Tag Archives: language resources

Resources for Increasing Your Word Power

dictionaryThe number one language resource for writers and readers is the Dictionary.

In fact get two dictionaries. They will often have different words they will include and some different definitions. Online dictionaries are great.

A great way to build your vocabulary from the dictionary – learn a word (or 3) a day and use it in every way!

Style Guides

Style guides are different from usage dictionaries. They deal with more minutiae like capitalization rules and citation formatting. They are still important, however, especially for academic work. Unlike usage dictionaries, they are boring reference books. Boring but necessary.

style_guideChicago Manual of Style

The CMS is a reference manual for editors and publishers of books–mostly academic and some mass market works.

AP Stylebook

The Associate Press Stylebook is used by journalists and newspaper editors.

MLA Handbook

The Modern Language Associate Handbook includes style and citation rules for academic papers in the humanities.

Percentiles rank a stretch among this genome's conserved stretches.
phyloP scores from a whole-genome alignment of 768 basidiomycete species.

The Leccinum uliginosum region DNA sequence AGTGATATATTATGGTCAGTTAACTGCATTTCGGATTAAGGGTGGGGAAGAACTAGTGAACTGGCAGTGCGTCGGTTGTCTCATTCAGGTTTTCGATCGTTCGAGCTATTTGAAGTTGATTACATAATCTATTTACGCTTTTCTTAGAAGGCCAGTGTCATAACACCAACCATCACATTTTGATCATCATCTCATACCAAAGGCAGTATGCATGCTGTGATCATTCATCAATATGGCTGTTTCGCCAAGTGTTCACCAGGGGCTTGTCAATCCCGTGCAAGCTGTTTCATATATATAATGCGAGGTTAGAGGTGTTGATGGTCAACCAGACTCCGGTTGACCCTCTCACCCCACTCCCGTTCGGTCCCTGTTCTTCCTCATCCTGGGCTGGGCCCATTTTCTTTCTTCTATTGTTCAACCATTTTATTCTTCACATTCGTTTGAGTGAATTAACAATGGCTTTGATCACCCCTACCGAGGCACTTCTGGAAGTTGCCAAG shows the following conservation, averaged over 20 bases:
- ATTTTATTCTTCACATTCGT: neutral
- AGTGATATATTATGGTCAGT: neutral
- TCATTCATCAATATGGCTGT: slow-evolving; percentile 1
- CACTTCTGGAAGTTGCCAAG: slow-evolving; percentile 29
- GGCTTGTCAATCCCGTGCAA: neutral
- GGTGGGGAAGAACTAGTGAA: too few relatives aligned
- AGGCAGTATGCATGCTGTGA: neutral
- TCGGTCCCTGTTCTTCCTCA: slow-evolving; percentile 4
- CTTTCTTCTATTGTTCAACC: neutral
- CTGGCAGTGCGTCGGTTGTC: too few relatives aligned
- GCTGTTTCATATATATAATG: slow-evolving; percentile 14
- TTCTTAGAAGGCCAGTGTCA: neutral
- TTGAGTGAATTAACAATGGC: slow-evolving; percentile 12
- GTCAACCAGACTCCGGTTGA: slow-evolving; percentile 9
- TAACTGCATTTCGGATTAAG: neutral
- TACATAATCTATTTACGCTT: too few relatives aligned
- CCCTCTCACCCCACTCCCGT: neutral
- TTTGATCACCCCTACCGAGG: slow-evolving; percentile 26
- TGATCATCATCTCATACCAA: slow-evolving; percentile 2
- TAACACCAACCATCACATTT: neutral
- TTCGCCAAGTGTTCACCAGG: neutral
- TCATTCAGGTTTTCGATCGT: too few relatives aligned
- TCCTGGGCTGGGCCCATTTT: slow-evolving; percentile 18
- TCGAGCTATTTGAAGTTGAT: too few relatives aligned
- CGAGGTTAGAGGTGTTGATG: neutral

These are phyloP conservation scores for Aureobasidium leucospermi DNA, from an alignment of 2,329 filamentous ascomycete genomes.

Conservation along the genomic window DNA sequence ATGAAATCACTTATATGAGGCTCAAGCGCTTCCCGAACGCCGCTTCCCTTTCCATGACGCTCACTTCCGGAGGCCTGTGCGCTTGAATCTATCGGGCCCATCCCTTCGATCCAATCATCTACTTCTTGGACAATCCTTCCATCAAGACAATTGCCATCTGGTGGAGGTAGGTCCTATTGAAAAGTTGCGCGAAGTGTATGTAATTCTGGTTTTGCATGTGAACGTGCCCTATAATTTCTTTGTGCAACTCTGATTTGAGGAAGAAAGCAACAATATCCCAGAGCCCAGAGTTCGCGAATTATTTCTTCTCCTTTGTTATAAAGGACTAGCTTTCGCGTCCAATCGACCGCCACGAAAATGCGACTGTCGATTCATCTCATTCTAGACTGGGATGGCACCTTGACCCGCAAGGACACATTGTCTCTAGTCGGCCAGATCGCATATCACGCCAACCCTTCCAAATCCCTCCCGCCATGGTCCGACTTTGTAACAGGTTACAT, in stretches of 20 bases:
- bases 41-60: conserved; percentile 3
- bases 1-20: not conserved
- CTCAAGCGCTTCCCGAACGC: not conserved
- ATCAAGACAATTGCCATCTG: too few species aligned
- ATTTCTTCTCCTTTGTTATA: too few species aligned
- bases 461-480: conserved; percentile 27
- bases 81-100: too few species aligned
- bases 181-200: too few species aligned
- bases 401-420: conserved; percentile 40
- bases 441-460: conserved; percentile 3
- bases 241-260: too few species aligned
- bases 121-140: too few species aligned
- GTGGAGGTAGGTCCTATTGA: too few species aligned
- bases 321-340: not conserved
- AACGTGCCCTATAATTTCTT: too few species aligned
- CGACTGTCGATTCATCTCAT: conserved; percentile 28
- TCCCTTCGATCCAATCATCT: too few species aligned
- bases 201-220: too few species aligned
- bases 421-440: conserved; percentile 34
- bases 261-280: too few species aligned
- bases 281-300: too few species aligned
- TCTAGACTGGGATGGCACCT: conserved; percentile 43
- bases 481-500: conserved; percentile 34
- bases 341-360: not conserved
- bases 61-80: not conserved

Web Resources

Google N-Gram Viewer

I’ve spent (wasted?) countless hours looking at N-gram charts. Google provides this fascinating tool that surveys thousands of published works going back to 1800 and providing data on the frequency of words. You can search for any word to see how often it appears over time. And you can make fascinating comparisons. Here’s an example comparing toward and towards in English publications (both British and American). This just scratches the surface of the kind of data this site can provide.

The Google

There are plenty of ways to use Google too, but one common strategy is to search for words to see how often they appear in searches. It’s a quick though unscientific way to see how common words appear on the web–a less regulated and more free market medium than books and print publications. Funner, for example, appears much more frequently in a Google search than it does in an N-gram search. We can assume from this that popular use hasn’t yet had much influence on more formal edited prose.

Source: Write at Home

Here’s one more resource

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